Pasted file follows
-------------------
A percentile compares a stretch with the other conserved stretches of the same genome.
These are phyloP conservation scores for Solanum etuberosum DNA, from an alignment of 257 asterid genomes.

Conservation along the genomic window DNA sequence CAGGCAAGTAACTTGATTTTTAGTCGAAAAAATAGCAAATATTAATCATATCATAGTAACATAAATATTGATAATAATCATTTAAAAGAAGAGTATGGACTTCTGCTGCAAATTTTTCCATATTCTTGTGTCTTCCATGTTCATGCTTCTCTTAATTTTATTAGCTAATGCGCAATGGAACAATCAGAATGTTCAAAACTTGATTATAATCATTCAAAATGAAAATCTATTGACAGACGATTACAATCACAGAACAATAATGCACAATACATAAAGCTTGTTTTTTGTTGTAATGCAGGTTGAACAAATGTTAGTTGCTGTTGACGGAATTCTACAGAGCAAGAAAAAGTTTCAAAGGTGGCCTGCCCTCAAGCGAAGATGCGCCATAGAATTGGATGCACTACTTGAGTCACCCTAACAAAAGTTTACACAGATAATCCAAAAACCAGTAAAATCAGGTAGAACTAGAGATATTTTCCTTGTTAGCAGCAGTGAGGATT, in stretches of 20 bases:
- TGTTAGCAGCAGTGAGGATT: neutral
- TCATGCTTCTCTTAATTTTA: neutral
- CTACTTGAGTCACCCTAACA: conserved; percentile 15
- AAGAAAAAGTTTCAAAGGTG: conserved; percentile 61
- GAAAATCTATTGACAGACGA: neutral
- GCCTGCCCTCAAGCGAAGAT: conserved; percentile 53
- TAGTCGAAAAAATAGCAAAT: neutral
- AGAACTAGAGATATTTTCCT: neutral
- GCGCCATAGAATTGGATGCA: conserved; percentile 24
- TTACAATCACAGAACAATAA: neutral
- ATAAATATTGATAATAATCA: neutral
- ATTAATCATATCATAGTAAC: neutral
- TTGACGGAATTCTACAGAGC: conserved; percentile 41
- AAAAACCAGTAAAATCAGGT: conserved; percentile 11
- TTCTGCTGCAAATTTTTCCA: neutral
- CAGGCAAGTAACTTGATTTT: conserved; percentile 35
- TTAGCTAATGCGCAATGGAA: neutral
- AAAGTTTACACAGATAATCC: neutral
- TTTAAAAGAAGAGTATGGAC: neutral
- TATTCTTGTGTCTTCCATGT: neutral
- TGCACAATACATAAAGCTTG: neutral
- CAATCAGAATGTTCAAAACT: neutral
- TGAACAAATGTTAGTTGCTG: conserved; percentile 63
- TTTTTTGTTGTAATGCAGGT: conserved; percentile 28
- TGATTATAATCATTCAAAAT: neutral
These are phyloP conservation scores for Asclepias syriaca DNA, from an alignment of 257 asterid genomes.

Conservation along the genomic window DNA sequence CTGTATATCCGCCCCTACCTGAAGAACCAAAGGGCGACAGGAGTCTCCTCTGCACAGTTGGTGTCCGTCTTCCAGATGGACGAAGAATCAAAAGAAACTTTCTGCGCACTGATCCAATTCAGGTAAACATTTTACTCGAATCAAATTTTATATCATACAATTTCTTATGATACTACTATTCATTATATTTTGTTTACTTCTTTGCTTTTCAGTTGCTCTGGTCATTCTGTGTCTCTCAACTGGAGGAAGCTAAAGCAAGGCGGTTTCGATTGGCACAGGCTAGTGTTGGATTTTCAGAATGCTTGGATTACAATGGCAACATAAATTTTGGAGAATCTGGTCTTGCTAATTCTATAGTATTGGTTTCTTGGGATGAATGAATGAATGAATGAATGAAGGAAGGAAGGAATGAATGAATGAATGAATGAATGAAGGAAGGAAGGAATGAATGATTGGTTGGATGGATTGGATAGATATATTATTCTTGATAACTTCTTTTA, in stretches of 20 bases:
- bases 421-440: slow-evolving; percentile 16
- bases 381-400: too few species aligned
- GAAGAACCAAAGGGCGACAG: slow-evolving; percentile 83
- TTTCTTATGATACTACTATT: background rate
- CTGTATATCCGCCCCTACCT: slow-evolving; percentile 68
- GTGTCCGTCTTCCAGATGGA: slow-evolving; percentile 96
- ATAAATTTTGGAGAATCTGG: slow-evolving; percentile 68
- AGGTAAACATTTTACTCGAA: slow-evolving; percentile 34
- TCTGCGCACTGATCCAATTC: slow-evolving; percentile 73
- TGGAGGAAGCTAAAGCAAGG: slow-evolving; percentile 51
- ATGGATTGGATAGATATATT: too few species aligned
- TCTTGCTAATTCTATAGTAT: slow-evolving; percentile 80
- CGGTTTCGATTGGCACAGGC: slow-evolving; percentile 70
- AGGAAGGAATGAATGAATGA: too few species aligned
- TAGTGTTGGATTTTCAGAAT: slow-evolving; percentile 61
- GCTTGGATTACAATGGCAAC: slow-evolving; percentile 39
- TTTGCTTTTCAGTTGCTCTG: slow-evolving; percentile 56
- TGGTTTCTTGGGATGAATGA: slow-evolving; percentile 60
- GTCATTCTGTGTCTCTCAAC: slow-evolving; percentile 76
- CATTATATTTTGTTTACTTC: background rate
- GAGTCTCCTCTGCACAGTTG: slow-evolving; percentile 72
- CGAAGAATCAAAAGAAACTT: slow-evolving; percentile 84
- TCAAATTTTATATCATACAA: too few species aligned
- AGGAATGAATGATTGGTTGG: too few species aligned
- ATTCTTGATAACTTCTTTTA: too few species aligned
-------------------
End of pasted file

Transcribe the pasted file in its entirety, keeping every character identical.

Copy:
A percentile compares a stretch with the other conserved stretches of the same genome.
These are phyloP conservation scores for Solanum etuberosum DNA, from an alignment of 257 asterid genomes.

Conservation along the genomic window DNA sequence CAGGCAAGTAACTTGATTTTTAGTCGAAAAAATAGCAAATATTAATCATATCATAGTAACATAAATATTGATAATAATCATTTAAAAGAAGAGTATGGACTTCTGCTGCAAATTTTTCCATATTCTTGTGTCTTCCATGTTCATGCTTCTCTTAATTTTATTAGCTAATGCGCAATGGAACAATCAGAATGTTCAAAACTTGATTATAATCATTCAAAATGAAAATCTATTGACAGACGATTACAATCACAGAACAATAATGCACAATACATAAAGCTTGTTTTTTGTTGTAATGCAGGTTGAACAAATGTTAGTTGCTGTTGACGGAATTCTACAGAGCAAGAAAAAGTTTCAAAGGTGGCCTGCCCTCAAGCGAAGATGCGCCATAGAATTGGATGCACTACTTGAGTCACCCTAACAAAAGTTTACACAGATAATCCAAAAACCAGTAAAATCAGGTAGAACTAGAGATATTTTCCTTGTTAGCAGCAGTGAGGATT, in stretches of 20 bases:
- TGTTAGCAGCAGTGAGGATT: neutral
- TCATGCTTCTCTTAATTTTA: neutral
- CTACTTGAGTCACCCTAACA: conserved; percentile 15
- AAGAAAAAGTTTCAAAGGTG: conserved; percentile 61
- GAAAATCTATTGACAGACGA: neutral
- GCCTGCCCTCAAGCGAAGAT: conserved; percentile 53
- TAGTCGAAAAAATAGCAAAT: neutral
- AGAACTAGAGATATTTTCCT: neutral
- GCGCCATAGAATTGGATGCA: conserved; percentile 24
- TTACAATCACAGAACAATAA: neutral
- ATAAATATTGATAATAATCA: neutral
- ATTAATCATATCATAGTAAC: neutral
- TTGACGGAATTCTACAGAGC: conserved; percentile 41
- AAAAACCAGTAAAATCAGGT: conserved; percentile 11
- TTCTGCTGCAAATTTTTCCA: neutral
- CAGGCAAGTAACTTGATTTT: conserved; percentile 35
- TTAGCTAATGCGCAATGGAA: neutral
- AAAGTTTACACAGATAATCC: neutral
- TTTAAAAGAAGAGTATGGAC: neutral
- TATTCTTGTGTCTTCCATGT: neutral
- TGCACAATACATAAAGCTTG: neutral
- CAATCAGAATGTTCAAAACT: neutral
- TGAACAAATGTTAGTTGCTG: conserved; percentile 63
- TTTTTTGTTGTAATGCAGGT: conserved; percentile 28
- TGATTATAATCATTCAAAAT: neutral
These are phyloP conservation scores for Asclepias syriaca DNA, from an alignment of 257 asterid genomes.

Conservation along the genomic window DNA sequence CTGTATATCCGCCCCTACCTGAAGAACCAAAGGGCGACAGGAGTCTCCTCTGCACAGTTGGTGTCCGTCTTCCAGATGGACGAAGAATCAAAAGAAACTTTCTGCGCACTGATCCAATTCAGGTAAACATTTTACTCGAATCAAATTTTATATCATACAATTTCTTATGATACTACTATTCATTATATTTTGTTTACTTCTTTGCTTTTCAGTTGCTCTGGTCATTCTGTGTCTCTCAACTGGAGGAAGCTAAAGCAAGGCGGTTTCGATTGGCACAGGCTAGTGTTGGATTTTCAGAATGCTTGGATTACAATGGCAACATAAATTTTGGAGAATCTGGTCTTGCTAATTCTATAGTATTGGTTTCTTGGGATGAATGAATGAATGAATGAATGAAGGAAGGAAGGAATGAATGAATGAATGAATGAATGAAGGAAGGAAGGAATGAATGATTGGTTGGATGGATTGGATAGATATATTATTCTTGATAACTTCTTTTA, in stretches of 20 bases:
- bases 421-440: slow-evolving; percentile 16
- bases 381-400: too few species aligned
- GAAGAACCAAAGGGCGACAG: slow-evolving; percentile 83
- TTTCTTATGATACTACTATT: background rate
- CTGTATATCCGCCCCTACCT: slow-evolving; percentile 68
- GTGTCCGTCTTCCAGATGGA: slow-evolving; percentile 96
- ATAAATTTTGGAGAATCTGG: slow-evolving; percentile 68
- AGGTAAACATTTTACTCGAA: slow-evolving; percentile 34
- TCTGCGCACTGATCCAATTC: slow-evolving; percentile 73
- TGGAGGAAGCTAAAGCAAGG: slow-evolving; percentile 51
- ATGGATTGGATAGATATATT: too few species aligned
- TCTTGCTAATTCTATAGTAT: slow-evolving; percentile 80
- CGGTTTCGATTGGCACAGGC: slow-evolving; percentile 70
- AGGAAGGAATGAATGAATGA: too few species aligned
- TAGTGTTGGATTTTCAGAAT: slow-evolving; percentile 61
- GCTTGGATTACAATGGCAAC: slow-evolving; percentile 39
- TTTGCTTTTCAGTTGCTCTG: slow-evolving; percentile 56
- TGGTTTCTTGGGATGAATGA: slow-evolving; percentile 60
- GTCATTCTGTGTCTCTCAAC: slow-evolving; percentile 76
- CATTATATTTTGTTTACTTC: background rate
- GAGTCTCCTCTGCACAGTTG: slow-evolving; percentile 72
- CGAAGAATCAAAAGAAACTT: slow-evolving; percentile 84
- TCAAATTTTATATCATACAA: too few species aligned
- AGGAATGAATGATTGGTTGG: too few species aligned
- ATTCTTGATAACTTCTTTTA: too few species aligned